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From Cars To Fruit: How supply chain issues still cripple UK businesses

Supply chains have never truly recovered from the pandemic and Brexit. This article explains more about the current issues.


In recent times, the UK has been facing a significant and highly disruptive supply chain crisis. Several interlinked factors have culminated in what appears to be a perfect storm, severely impacting businesses across sectors and leading to widespread shortages. Let’s delve into the root causes and the potential remedies for this challenge.

A Confluence of Disruptions

The UK’s supply chain issues stem from a combination of the COVID-19 pandemic, Brexit-related changes, and a nationwide shortage of Heavy Goods Vehicle (HGV) drivers. The pandemic caused severe disruptions to global supply chains, resulting in increased demand and a sharp decline in the supply of various goods. Brexit, on the other hand, has led to an exodus of European workers from the UK, further exacerbating labour shortages across many industries, including logistics and transportation. That, in turn, is leading to unprecedented pressures across the supply chain. Brands are having to lean on reseller incentives and new connections to secure their supply chain.

The Driver Deficit

The HGV driver shortage was perhaps the most visible aspect of the crisis. The Road Haulage Association estimates that the UK was short of approximately 100,000 HGV drivers in 2021 – now that figure stands somewhere close to 60,000, which is still a number high enough to cause disruption and delays. The lack of drivers has disrupted the delivery of goods, leading to empty shelves in supermarkets and delays in other sectors, including construction and hospitality. Several factors have led to this shortage, including an ageing driver population, poor working conditions, the impact of IR35 tax changes on self-employed drivers, and a backlog in driver testing due to the pandemic.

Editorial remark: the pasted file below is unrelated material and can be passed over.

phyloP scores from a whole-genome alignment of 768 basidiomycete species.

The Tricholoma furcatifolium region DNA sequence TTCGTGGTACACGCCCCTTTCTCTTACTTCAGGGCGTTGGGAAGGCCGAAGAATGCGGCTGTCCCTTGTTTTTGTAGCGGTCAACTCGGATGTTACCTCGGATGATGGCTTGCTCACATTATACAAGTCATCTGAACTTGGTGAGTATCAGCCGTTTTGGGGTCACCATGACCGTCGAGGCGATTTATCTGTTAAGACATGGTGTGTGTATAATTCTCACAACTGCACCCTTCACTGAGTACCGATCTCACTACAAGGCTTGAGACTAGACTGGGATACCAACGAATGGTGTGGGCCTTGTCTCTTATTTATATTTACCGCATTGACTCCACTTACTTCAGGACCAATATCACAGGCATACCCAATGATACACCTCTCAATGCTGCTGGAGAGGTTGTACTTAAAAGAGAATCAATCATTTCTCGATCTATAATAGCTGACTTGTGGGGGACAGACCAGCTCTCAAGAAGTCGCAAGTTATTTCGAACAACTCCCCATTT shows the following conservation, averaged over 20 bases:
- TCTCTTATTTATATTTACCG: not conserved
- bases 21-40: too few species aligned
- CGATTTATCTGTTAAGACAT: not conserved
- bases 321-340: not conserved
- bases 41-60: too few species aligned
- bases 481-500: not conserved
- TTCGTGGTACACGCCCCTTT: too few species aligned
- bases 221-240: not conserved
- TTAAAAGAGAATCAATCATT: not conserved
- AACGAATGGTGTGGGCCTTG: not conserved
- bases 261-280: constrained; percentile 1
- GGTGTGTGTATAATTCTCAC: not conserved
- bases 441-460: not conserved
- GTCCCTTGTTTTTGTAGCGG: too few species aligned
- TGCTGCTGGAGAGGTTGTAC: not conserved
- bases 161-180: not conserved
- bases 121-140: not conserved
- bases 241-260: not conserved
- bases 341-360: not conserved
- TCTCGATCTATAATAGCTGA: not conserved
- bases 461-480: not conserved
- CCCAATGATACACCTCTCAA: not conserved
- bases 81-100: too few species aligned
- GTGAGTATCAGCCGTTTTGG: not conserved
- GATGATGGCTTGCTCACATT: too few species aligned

Brexit and New Barriers

Brexit has introduced new customs procedures and paperwork for goods crossing the UK-EU border. Many companies were unprepared for these changes, leading to delays, increased costs, and disruptions. Brexit has also made the UK a less attractive place to work for many European citizens, contributing to labour shortages across various sectors, including agriculture, hospitality, and logistics.

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Pandemic-Powered Problems

The COVID-19 pandemic has further complicated matters. Global lockdowns and subsequent reopening have led to a boom in demand for goods, putting pressure on already stretched supply chains. Also, localised outbreaks of COVID-19 in factories and distribution centres have caused temporary shutdowns, disrupting the production and distribution of goods.

Solutions and Mitigations

Addressing the UK’s supply chain crisis requires a multi-faceted approach. Increasing wages and improving working conditions could make jobs in sectors like transportation and agriculture more appealing. Investing in training and apprenticeship programs could help fill the driver shortage in the long term. In the short term, temporary visas for foreign drivers and workers in other shortage-hit sectors could alleviate the immediate pressure.

Businesses can also take steps to make their supply chains more resilient. Diversifying suppliers, increasing stockpiles of key goods, and investing in supply chain visibility technology can help companies better anticipate and manage disruptions.

The UK’s supply chain crisis is a complex problem with no easy solutions. It will likely take a combination of government action, industry initiatives, and business adaptations to overcome these challenges. As the UK navigates this difficult period, the lessons learned could serve to strengthen the resilience of supply chains and the overall economy in the long run.

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